Piracy is a big issue with the advent of the much clichéd Web 2.0. While there was for the longest time piracy related to computers, it seemed limited at first to computer software itself. Then it spread to music and videogames, then onto pretty much anything that could be digital.
Is it simply a matter of something being free? Is it convenience? A statement? More importantly, is it patently right or wrong? If I may be a little less than humble, I’d say in a description, you can summarize me into logical and ethical. Combine that with a serious dedication to computers, and I feel as though I’m in a good position to evaluate the ethical complications of piracy.
I’ll start with DVDs, that being, movie and television content sold as DVDs. Most are easily accessible off of bitTorrent. Let’s address the issues that lead to one choosing to download versus buy:
-There are no advertisements
-Can be done from home
Saying it’s free is more complex than the notion of not paying. No price means no risk — is there something you want to see, but aren’t sure if it’s worth a purchase? Suddenly, you can see it without purchasing it. There’s also no risk of damaging the disc, or receiving a faulty disc. While this option theoretically exists on television, timing is frustrating unless you have one of those expensive and controversial TiVO recorders, and leads into the next section,
Similarly, we’ve been dragged through this idiotic HD format wars endlessly, and for what will cost the consumer approximately twice the cost of a normal DVD for slightly improved quality, the option is to those who download, immediately available the upgrade should the viewer wish.
There are no advertisements. Even in DVD movies, where you have paid to own the content, you still must endure several previews that the DVD really doesn’t want you skipping, along with the nice extended 3D animation of the producer’s logo, and obnoxious, spoiler-filled video footage that leads into and plays in the background of the main menu. DVDs have become obnoxious as a delivery system.
Nothing more than a computer, Internet connection and time is required to watch. No movie stores, no rental returns or late fees. Download-watch-delete. You could even stream in some cases, with no delay.
And related to computers, there’s little difficulty in transferring the contents of the DVD. What do I mean? Backups, alternative viewing means, portable players, making clips, whatever. You have full access to do as you wish.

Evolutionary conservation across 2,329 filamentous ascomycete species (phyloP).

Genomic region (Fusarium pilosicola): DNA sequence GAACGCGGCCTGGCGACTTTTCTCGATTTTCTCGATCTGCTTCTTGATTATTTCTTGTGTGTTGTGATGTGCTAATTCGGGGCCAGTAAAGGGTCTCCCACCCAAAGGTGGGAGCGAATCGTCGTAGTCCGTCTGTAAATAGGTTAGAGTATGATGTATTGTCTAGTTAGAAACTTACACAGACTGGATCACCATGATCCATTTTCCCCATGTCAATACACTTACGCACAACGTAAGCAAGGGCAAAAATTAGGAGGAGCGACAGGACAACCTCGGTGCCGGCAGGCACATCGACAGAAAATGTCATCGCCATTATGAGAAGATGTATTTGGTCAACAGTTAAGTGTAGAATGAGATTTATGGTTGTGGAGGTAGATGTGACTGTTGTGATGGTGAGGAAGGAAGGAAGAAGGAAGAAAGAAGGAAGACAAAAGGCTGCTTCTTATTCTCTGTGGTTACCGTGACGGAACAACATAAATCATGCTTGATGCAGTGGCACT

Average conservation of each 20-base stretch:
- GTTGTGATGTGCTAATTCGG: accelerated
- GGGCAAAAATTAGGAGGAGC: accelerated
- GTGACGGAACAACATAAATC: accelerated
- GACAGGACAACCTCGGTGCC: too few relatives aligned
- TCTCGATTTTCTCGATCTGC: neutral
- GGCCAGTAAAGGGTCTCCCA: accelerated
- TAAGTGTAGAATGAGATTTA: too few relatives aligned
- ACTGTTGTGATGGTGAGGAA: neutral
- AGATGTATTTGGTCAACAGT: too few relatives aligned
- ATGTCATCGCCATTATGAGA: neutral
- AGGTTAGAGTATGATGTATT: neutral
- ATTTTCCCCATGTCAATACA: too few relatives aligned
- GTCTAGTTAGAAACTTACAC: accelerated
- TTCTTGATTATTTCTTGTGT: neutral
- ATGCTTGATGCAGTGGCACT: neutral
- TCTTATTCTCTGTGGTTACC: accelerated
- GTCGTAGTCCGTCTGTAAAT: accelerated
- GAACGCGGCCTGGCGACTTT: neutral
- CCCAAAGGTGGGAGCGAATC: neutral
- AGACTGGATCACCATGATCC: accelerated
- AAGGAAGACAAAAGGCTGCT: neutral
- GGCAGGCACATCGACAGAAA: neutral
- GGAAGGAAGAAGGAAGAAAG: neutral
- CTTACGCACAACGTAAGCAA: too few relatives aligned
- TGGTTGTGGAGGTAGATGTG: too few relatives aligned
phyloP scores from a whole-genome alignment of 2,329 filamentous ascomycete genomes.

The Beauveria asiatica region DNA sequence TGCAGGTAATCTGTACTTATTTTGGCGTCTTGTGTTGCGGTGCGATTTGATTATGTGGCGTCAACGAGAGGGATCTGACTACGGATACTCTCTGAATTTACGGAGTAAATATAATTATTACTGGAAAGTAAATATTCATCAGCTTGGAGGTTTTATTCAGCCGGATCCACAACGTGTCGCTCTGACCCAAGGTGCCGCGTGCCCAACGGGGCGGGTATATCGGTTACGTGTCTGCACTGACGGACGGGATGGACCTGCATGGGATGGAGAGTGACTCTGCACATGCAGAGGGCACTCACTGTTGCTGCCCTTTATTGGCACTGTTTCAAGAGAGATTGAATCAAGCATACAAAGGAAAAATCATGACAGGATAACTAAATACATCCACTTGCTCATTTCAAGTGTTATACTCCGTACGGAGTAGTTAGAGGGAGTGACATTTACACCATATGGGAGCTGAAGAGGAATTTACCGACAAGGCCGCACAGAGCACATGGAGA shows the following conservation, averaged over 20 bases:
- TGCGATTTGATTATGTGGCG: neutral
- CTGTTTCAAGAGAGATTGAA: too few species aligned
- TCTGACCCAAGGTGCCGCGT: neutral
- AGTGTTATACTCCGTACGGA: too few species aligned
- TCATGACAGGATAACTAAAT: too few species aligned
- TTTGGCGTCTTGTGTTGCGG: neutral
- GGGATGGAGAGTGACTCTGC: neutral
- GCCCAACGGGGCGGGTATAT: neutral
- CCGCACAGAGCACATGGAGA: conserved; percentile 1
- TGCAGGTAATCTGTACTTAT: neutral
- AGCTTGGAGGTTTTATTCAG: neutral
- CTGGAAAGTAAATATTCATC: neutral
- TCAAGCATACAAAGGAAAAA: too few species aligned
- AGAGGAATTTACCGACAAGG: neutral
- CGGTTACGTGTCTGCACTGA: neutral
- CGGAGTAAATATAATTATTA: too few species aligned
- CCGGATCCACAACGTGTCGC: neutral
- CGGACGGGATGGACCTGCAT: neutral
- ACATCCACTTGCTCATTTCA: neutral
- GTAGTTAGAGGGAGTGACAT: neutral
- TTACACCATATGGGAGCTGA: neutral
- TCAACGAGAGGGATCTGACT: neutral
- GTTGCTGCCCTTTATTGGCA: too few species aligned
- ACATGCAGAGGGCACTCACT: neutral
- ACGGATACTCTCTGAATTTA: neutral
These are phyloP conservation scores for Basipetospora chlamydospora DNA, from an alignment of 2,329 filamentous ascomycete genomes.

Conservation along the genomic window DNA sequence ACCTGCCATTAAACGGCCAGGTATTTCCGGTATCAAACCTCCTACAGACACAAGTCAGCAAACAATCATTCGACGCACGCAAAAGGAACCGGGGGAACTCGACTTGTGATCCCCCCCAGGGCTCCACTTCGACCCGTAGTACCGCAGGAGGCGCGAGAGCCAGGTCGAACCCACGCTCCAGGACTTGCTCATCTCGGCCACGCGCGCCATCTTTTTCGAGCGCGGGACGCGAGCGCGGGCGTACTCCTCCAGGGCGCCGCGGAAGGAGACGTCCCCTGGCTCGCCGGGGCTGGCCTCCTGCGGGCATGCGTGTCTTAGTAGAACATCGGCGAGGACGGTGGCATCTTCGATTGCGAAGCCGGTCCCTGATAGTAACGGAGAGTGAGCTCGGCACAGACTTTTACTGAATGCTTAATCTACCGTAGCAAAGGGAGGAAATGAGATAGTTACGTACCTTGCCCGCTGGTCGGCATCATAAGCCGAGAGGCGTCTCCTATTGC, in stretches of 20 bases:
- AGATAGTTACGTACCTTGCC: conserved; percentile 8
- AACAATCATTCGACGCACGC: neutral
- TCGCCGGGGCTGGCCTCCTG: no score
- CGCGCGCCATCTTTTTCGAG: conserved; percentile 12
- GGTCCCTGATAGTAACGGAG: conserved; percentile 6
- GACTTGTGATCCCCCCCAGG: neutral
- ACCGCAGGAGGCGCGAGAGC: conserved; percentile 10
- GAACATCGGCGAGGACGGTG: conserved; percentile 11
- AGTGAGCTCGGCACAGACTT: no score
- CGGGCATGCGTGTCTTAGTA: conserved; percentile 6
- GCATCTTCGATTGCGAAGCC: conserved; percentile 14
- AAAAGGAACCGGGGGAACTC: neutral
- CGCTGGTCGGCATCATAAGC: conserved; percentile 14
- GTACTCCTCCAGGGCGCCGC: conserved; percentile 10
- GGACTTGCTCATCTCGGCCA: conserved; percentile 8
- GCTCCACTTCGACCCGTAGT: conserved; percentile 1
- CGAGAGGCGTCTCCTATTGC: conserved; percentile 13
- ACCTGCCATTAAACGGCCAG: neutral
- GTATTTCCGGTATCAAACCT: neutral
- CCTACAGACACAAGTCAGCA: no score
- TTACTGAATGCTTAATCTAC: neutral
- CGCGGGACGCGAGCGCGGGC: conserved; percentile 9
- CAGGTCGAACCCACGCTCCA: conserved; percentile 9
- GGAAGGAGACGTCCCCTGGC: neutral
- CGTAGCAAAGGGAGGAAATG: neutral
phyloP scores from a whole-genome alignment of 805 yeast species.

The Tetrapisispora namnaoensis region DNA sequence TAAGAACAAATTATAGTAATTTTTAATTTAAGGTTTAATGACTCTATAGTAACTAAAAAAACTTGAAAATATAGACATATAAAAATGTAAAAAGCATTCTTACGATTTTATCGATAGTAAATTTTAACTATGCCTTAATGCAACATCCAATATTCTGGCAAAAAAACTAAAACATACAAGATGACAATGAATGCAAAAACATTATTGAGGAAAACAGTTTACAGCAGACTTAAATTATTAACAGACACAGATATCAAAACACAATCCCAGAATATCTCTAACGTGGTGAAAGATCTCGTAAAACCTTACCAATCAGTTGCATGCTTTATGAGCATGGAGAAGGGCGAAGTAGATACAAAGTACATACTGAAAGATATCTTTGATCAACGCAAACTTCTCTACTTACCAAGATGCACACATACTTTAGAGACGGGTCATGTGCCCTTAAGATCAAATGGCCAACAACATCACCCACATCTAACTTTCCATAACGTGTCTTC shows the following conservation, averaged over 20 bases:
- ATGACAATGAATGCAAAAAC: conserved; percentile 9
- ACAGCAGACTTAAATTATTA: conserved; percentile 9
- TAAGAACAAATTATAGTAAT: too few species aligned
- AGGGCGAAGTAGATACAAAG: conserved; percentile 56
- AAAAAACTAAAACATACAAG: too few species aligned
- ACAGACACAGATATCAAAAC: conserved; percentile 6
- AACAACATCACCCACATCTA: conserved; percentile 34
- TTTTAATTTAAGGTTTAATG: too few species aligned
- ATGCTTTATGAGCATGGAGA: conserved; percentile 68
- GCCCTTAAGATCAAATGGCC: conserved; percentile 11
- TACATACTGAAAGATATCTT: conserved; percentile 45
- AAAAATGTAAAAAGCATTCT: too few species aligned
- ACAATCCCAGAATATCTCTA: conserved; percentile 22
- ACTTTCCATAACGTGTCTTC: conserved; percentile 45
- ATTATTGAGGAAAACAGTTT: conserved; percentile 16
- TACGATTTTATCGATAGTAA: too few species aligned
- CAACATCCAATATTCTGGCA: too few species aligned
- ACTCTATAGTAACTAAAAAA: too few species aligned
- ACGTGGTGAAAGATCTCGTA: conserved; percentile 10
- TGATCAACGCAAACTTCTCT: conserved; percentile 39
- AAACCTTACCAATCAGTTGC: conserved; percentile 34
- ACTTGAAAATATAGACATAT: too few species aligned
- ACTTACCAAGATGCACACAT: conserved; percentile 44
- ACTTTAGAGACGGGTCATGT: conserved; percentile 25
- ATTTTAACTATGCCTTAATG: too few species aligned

There are means to get some of these things, such as NetFlix, but that may be limited by bandwidth, area, and simply what is offered. And still, does not provide full versatility.
If you’re under the age of 18 (varies by location), there is little to argue on the matter. In Ontario, at least, you cannot rent without a credit card. You cannot rent or buy movies in which you do not meet the age restriction. If you are, for example, 17, you would by the law that in the US so scorns upon downloading copywritten movies, you would not be allowed to buy or rent a movie rated R.
What is ultimately striking about the concept of downloads of DVDs is that there is a genuine advantage in all areas for the method that does not cost the consumer. Yes, the creator should retain rights to his content and be compensated; however, the means of distribution is clearly flawed and is hurting the ones who actually pay.
So far this will have come off as rather slanted. There are more methods for viewing what is available on DVD that simply the DVDs themselves, but evaluate those means, and there are complications. Telvision does not provide many methods for being selective in channels. You need to get a giant load of channels, which in the case of modern television, is a giant load of crap. It’s the equivalent of the obnoxious console bundles that require you to buy all the games the retailers know nobody wants, just to get the system. Nobody should support that kind of methodology. Remove that and suddenly you’re into PC options, which I will address in another part.
When one desires change, it must be shown in purchasing habits — however, there is little choice for the consumer in this regard. There are DVDs, and in that, DVDs are the same. DRM’s that prevent back-ups, and barring that, user-agreements that forebode viewing for anyone other than yourself, and certainly not on anything other than a DVD player, advertisements that cannot be skipped, and so forth. For most, it’s DVDs or torrents, and it seems as though torrents are making a serious claim.
Judgment: Low objectionability until the movie industry (and western governments) get their act together.